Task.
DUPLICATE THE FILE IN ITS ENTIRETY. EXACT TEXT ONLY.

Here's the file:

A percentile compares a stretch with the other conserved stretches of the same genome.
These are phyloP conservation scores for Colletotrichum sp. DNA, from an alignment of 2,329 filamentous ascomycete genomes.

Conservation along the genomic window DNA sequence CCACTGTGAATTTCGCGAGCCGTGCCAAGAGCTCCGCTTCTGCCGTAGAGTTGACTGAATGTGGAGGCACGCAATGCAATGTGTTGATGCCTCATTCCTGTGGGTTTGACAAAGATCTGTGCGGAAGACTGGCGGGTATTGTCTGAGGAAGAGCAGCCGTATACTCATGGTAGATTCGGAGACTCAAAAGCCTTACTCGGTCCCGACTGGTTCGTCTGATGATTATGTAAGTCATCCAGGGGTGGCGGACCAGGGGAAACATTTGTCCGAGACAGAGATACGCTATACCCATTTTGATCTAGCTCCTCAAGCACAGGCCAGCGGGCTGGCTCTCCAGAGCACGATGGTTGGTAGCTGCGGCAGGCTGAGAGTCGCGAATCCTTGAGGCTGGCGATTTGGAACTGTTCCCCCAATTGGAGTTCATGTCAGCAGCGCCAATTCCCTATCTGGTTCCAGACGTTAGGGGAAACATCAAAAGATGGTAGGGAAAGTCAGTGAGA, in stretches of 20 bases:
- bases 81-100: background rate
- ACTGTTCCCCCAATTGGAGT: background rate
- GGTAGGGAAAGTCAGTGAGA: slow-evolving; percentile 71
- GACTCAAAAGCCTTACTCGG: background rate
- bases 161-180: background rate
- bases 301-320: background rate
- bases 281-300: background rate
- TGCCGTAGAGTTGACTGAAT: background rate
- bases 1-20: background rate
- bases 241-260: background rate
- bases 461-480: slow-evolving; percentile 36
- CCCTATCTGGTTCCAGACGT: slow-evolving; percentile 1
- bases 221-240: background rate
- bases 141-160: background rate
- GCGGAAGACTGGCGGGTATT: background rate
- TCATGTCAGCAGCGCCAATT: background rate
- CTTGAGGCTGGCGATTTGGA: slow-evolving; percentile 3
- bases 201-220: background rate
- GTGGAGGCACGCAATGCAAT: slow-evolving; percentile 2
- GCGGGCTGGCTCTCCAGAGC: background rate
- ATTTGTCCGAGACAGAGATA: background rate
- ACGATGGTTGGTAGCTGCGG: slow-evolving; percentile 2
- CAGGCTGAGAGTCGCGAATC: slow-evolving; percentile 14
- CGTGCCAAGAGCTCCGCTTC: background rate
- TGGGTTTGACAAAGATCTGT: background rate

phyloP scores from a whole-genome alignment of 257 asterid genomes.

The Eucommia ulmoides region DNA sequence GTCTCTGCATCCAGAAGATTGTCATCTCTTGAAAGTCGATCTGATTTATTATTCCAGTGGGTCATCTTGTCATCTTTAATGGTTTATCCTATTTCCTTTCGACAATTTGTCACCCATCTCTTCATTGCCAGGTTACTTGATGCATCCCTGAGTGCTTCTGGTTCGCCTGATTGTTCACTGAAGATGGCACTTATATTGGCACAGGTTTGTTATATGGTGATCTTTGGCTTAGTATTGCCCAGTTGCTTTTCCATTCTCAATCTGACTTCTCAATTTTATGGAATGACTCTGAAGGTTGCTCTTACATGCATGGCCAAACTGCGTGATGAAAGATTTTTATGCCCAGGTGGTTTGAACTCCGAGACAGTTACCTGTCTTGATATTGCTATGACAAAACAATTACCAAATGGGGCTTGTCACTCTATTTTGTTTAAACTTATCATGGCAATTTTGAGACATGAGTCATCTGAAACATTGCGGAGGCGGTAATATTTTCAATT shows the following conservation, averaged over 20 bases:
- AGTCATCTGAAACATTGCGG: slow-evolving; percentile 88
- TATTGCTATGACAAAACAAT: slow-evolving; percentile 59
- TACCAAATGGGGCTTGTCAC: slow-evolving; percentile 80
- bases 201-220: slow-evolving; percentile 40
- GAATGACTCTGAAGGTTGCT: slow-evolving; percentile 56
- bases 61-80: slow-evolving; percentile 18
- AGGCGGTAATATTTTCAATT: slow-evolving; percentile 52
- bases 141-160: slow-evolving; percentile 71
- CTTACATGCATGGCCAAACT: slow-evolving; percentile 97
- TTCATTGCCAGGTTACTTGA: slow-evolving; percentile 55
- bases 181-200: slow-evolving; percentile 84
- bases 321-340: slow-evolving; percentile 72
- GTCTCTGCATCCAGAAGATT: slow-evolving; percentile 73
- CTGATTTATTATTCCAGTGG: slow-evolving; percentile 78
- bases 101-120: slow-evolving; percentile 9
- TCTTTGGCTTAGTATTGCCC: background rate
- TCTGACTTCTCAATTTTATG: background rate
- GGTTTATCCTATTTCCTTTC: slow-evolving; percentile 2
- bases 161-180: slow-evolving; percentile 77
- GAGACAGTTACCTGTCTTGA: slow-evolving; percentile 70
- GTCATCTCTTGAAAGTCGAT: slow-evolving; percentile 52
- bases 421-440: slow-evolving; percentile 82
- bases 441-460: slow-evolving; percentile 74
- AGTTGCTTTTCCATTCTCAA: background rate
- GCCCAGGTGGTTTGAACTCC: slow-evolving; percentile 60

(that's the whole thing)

A percentile compares a stretch with the other conserved stretches of the same genome.
These are phyloP conservation scores for Colletotrichum sp. DNA, from an alignment of 2,329 filamentous ascomycete genomes.

Conservation along the genomic window DNA sequence CCACTGTGAATTTCGCGAGCCGTGCCAAGAGCTCCGCTTCTGCCGTAGAGTTGACTGAATGTGGAGGCACGCAATGCAATGTGTTGATGCCTCATTCCTGTGGGTTTGACAAAGATCTGTGCGGAAGACTGGCGGGTATTGTCTGAGGAAGAGCAGCCGTATACTCATGGTAGATTCGGAGACTCAAAAGCCTTACTCGGTCCCGACTGGTTCGTCTGATGATTATGTAAGTCATCCAGGGGTGGCGGACCAGGGGAAACATTTGTCCGAGACAGAGATACGCTATACCCATTTTGATCTAGCTCCTCAAGCACAGGCCAGCGGGCTGGCTCTCCAGAGCACGATGGTTGGTAGCTGCGGCAGGCTGAGAGTCGCGAATCCTTGAGGCTGGCGATTTGGAACTGTTCCCCCAATTGGAGTTCATGTCAGCAGCGCCAATTCCCTATCTGGTTCCAGACGTTAGGGGAAACATCAAAAGATGGTAGGGAAAGTCAGTGAGA, in stretches of 20 bases:
- bases 81-100: background rate
- ACTGTTCCCCCAATTGGAGT: background rate
- GGTAGGGAAAGTCAGTGAGA: slow-evolving; percentile 71
- GACTCAAAAGCCTTACTCGG: background rate
- bases 161-180: background rate
- bases 301-320: background rate
- bases 281-300: background rate
- TGCCGTAGAGTTGACTGAAT: background rate
- bases 1-20: background rate
- bases 241-260: background rate
- bases 461-480: slow-evolving; percentile 36
- CCCTATCTGGTTCCAGACGT: slow-evolving; percentile 1
- bases 221-240: background rate
- bases 141-160: background rate
- GCGGAAGACTGGCGGGTATT: background rate
- TCATGTCAGCAGCGCCAATT: background rate
- CTTGAGGCTGGCGATTTGGA: slow-evolving; percentile 3
- bases 201-220: background rate
- GTGGAGGCACGCAATGCAAT: slow-evolving; percentile 2
- GCGGGCTGGCTCTCCAGAGC: background rate
- ATTTGTCCGAGACAGAGATA: background rate
- ACGATGGTTGGTAGCTGCGG: slow-evolving; percentile 2
- CAGGCTGAGAGTCGCGAATC: slow-evolving; percentile 14
- CGTGCCAAGAGCTCCGCTTC: background rate
- TGGGTTTGACAAAGATCTGT: background rate

phyloP scores from a whole-genome alignment of 257 asterid genomes.

The Eucommia ulmoides region DNA sequence GTCTCTGCATCCAGAAGATTGTCATCTCTTGAAAGTCGATCTGATTTATTATTCCAGTGGGTCATCTTGTCATCTTTAATGGTTTATCCTATTTCCTTTCGACAATTTGTCACCCATCTCTTCATTGCCAGGTTACTTGATGCATCCCTGAGTGCTTCTGGTTCGCCTGATTGTTCACTGAAGATGGCACTTATATTGGCACAGGTTTGTTATATGGTGATCTTTGGCTTAGTATTGCCCAGTTGCTTTTCCATTCTCAATCTGACTTCTCAATTTTATGGAATGACTCTGAAGGTTGCTCTTACATGCATGGCCAAACTGCGTGATGAAAGATTTTTATGCCCAGGTGGTTTGAACTCCGAGACAGTTACCTGTCTTGATATTGCTATGACAAAACAATTACCAAATGGGGCTTGTCACTCTATTTTGTTTAAACTTATCATGGCAATTTTGAGACATGAGTCATCTGAAACATTGCGGAGGCGGTAATATTTTCAATT shows the following conservation, averaged over 20 bases:
- AGTCATCTGAAACATTGCGG: slow-evolving; percentile 88
- TATTGCTATGACAAAACAAT: slow-evolving; percentile 59
- TACCAAATGGGGCTTGTCAC: slow-evolving; percentile 80
- bases 201-220: slow-evolving; percentile 40
- GAATGACTCTGAAGGTTGCT: slow-evolving; percentile 56
- bases 61-80: slow-evolving; percentile 18
- AGGCGGTAATATTTTCAATT: slow-evolving; percentile 52
- bases 141-160: slow-evolving; percentile 71
- CTTACATGCATGGCCAAACT: slow-evolving; percentile 97
- TTCATTGCCAGGTTACTTGA: slow-evolving; percentile 55
- bases 181-200: slow-evolving; percentile 84
- bases 321-340: slow-evolving; percentile 72
- GTCTCTGCATCCAGAAGATT: slow-evolving; percentile 73
- CTGATTTATTATTCCAGTGG: slow-evolving; percentile 78
- bases 101-120: slow-evolving; percentile 9
- TCTTTGGCTTAGTATTGCCC: background rate
- TCTGACTTCTCAATTTTATG: background rate
- GGTTTATCCTATTTCCTTTC: slow-evolving; percentile 2
- bases 161-180: slow-evolving; percentile 77
- GAGACAGTTACCTGTCTTGA: slow-evolving; percentile 70
- GTCATCTCTTGAAAGTCGAT: slow-evolving; percentile 52
- bases 421-440: slow-evolving; percentile 82
- bases 441-460: slow-evolving; percentile 74
- AGTTGCTTTTCCATTCTCAA: background rate
- GCCCAGGTGGTTTGAACTCC: slow-evolving; percentile 60